Berger, Daniel wrote:
> > -----Original Message-----
> > From: Charles Mills [mailto:cmills / freeshell.org]
> > Sent: Wednesday, May 18, 2005 12:20 PM
> > To: ruby-talk ML
> > Subject: Re: howto make something like Errno::##, for my C
> > ext, or do I need to?
> >
> >
> >
> > Sam Roberts wrote:
> > > I'm wrapping a library, it returns its errors as numbers (many of
> > them,
> > > too many to wrap even automatically), and I don't know how to
raise
> > > exceptions.
> > >
> > > I've looked at how ruby deals with unix error numbers. I
> > guess I could
> > > cut-n-paste all the code to that my extension does the same...
> > but
> > > that seems wrong, somehow.
> > >
> > > What I'd really like to do is have only one error class, but
raise
> > > objects as exceptions, with the objects @errno set to the
> > value, I'd
> > > do this in ruby like this:
> > >
> > >   class MyErr < StandardError
> > >     attr_reader :eno
> > >     def initialize(eno); @eno = eno; end
> > >   end
> > >
> > >
> > >   ...
> > >     raise MyError.new(35)
> > >
> > > Looking at the exception raising APIs in README.EXT, I can't
quite
> > see
> > > how to do this.
> > >
> >
> > In short:
> > rb_exc_raise(my_err_new(eno));
> >
> > You probably want to have the ability to add a message to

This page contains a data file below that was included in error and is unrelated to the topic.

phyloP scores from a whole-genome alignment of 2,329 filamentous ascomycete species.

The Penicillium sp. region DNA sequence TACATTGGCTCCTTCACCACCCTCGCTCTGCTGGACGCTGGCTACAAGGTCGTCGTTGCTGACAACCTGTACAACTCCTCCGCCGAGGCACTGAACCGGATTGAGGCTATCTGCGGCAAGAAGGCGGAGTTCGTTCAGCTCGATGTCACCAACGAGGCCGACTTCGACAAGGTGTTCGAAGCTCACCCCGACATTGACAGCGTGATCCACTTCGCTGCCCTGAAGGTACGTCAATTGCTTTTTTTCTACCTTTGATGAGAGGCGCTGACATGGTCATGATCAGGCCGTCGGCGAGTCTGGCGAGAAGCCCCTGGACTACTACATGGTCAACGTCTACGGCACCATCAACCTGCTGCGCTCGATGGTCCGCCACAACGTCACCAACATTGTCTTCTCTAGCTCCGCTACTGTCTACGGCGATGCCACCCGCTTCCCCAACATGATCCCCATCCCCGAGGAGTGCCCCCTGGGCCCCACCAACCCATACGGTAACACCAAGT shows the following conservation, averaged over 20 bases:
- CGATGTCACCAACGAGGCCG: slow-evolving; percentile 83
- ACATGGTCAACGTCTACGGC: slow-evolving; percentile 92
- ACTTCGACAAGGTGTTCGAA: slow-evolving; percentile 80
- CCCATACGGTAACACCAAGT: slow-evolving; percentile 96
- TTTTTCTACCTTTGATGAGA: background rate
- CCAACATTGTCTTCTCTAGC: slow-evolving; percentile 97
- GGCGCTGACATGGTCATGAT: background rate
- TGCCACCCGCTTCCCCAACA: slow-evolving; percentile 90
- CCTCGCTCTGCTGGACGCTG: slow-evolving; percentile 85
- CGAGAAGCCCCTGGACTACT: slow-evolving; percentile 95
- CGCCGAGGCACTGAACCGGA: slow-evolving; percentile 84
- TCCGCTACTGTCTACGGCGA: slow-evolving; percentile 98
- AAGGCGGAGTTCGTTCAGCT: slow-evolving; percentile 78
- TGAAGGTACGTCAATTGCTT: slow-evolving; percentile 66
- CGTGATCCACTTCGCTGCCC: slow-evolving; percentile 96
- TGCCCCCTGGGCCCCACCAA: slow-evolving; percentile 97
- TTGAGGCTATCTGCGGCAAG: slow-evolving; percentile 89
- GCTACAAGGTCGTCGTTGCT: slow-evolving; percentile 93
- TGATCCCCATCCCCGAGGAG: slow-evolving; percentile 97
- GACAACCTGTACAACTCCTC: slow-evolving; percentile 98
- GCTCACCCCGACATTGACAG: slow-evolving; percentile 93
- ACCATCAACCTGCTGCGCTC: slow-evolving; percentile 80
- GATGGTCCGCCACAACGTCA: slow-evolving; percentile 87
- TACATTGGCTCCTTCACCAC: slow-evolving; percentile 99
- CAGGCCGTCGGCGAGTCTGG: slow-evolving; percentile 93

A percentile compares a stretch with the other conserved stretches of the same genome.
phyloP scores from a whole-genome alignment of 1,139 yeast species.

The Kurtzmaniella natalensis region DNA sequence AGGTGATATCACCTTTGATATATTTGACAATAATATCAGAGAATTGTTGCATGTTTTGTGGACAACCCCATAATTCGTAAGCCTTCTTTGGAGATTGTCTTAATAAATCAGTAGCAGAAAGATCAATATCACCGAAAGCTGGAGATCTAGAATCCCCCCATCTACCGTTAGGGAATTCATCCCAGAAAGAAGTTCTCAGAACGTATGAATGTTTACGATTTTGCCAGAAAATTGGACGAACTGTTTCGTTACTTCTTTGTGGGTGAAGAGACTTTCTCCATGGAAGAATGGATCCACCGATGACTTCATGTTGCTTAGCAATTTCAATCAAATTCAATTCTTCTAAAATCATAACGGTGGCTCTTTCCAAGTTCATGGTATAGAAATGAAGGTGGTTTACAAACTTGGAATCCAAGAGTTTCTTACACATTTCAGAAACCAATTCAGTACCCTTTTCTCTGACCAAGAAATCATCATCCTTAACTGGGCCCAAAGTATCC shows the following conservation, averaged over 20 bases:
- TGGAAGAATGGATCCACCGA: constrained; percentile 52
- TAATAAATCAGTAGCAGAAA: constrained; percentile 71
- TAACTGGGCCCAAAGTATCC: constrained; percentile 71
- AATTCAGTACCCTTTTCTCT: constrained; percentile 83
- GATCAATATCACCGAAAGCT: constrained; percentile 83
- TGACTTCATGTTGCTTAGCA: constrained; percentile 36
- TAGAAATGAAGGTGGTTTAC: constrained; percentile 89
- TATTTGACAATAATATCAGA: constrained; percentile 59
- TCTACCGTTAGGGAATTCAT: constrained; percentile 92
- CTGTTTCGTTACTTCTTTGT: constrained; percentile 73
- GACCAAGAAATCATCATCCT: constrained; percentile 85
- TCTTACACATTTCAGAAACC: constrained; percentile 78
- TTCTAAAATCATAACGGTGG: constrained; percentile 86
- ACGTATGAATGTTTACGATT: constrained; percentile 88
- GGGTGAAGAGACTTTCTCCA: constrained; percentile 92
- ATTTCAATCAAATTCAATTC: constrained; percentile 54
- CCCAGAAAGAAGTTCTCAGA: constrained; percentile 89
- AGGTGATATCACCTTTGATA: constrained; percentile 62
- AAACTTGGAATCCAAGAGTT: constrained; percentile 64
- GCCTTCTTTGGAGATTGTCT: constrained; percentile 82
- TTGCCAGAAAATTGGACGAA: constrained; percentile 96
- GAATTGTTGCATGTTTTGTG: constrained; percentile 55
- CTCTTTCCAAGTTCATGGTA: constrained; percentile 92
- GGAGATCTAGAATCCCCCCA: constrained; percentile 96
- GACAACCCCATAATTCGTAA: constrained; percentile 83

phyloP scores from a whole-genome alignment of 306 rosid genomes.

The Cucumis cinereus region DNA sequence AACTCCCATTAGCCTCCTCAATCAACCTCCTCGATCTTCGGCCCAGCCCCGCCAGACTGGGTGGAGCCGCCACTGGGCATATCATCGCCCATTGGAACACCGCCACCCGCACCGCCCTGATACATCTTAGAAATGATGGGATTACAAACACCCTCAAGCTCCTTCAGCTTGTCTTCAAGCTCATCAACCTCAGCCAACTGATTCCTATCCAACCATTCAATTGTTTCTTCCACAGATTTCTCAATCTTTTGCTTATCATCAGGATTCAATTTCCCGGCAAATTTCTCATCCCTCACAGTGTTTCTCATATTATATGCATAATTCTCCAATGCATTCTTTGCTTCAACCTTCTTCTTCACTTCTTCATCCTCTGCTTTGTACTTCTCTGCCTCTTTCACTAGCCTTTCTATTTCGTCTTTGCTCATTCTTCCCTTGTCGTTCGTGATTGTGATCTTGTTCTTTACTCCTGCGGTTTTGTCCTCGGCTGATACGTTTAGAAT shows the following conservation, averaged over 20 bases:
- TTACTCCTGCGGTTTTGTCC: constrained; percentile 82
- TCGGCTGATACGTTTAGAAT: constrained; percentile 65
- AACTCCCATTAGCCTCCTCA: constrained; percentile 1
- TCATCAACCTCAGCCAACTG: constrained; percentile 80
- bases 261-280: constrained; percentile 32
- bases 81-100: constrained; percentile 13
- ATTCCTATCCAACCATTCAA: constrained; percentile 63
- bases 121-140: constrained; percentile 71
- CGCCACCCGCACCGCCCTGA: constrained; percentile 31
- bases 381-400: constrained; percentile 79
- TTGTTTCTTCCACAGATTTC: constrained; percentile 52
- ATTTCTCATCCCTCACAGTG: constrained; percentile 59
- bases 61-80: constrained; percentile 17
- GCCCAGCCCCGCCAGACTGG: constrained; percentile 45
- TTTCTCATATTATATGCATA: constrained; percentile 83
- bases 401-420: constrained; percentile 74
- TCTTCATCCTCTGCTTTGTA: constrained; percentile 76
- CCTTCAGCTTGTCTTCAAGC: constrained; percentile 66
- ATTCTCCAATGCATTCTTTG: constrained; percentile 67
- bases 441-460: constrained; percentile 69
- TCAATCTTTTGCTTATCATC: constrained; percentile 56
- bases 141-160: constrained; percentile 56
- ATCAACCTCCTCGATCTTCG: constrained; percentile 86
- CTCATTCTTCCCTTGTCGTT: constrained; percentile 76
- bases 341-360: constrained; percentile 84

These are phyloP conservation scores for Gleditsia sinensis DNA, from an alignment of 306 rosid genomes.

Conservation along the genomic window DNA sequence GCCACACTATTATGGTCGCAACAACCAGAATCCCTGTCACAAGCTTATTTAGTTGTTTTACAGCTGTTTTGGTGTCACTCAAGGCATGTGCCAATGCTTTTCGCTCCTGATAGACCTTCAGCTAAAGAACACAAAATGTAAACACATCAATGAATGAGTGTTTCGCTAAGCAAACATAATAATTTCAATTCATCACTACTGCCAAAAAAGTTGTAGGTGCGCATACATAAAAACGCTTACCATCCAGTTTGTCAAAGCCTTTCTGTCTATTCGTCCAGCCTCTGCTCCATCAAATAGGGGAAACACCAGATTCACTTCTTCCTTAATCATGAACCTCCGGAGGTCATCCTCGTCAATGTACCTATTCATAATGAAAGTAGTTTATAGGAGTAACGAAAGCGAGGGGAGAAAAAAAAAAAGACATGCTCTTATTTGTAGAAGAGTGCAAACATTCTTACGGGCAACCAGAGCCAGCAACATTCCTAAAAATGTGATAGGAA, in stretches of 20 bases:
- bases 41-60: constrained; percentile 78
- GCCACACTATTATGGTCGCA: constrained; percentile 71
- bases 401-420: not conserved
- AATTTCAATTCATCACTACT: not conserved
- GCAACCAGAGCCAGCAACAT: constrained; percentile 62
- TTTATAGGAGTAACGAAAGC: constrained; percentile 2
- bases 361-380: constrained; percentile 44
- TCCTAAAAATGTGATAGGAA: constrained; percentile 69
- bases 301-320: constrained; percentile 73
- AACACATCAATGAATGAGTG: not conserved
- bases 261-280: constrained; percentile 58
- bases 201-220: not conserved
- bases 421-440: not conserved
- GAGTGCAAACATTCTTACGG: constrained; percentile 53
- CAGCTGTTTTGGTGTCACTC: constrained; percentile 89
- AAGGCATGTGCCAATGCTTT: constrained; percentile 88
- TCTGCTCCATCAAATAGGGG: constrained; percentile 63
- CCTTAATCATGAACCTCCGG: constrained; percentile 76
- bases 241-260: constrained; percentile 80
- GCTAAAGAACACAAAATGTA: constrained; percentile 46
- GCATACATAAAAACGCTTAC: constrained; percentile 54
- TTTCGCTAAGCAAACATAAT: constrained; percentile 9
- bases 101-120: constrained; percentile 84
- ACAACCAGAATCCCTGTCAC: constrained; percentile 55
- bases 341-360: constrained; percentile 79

> > your error objects so you may want to do:
> > rb_exc_raise(my_err_new("msg", eno));
> >
> > or define a function like
> >
> > static void
> > raise_my_err(int eno, const char *fmt, ...)
> > {
> >     va_list args;
> >     char buf[BUFSIZ];
> >
> >     va_init_list(args, fmt);
> >     vsnprintf(buf, BUFSIZ, fmt, args);
> >     va_end(args);
> >     rb_exc_raise(my_err_new(buf, eno));
> > }
> >
> > most of the above is a copy and paste from code in error.c.
> > I think your new function would look something like this:
> >
> > static VALUE
> > my_err_new(const char *buf, int eno)
> > {
> >   VALUE self = rb_exc_new2(cMyErr, buf);
> >   rb_iv_set(self, "@eno", INT2FIX(eno));
> >   return self;
> > }
> >
> > -Charlie
>
> Doesn't rb_sys_fail(0) work for this scenario?  I thought if a C
> function failed, you could call rb_sys_fail(0) and it would raise the
> appropriate Errno.  Or am I confused?
>
> Dan

Yeah that works too, if your using the standard library functions.  I
thought from the OP that the error numbers he was working with were not
related to those used by the std lib, but I may be wrong.

-Charlie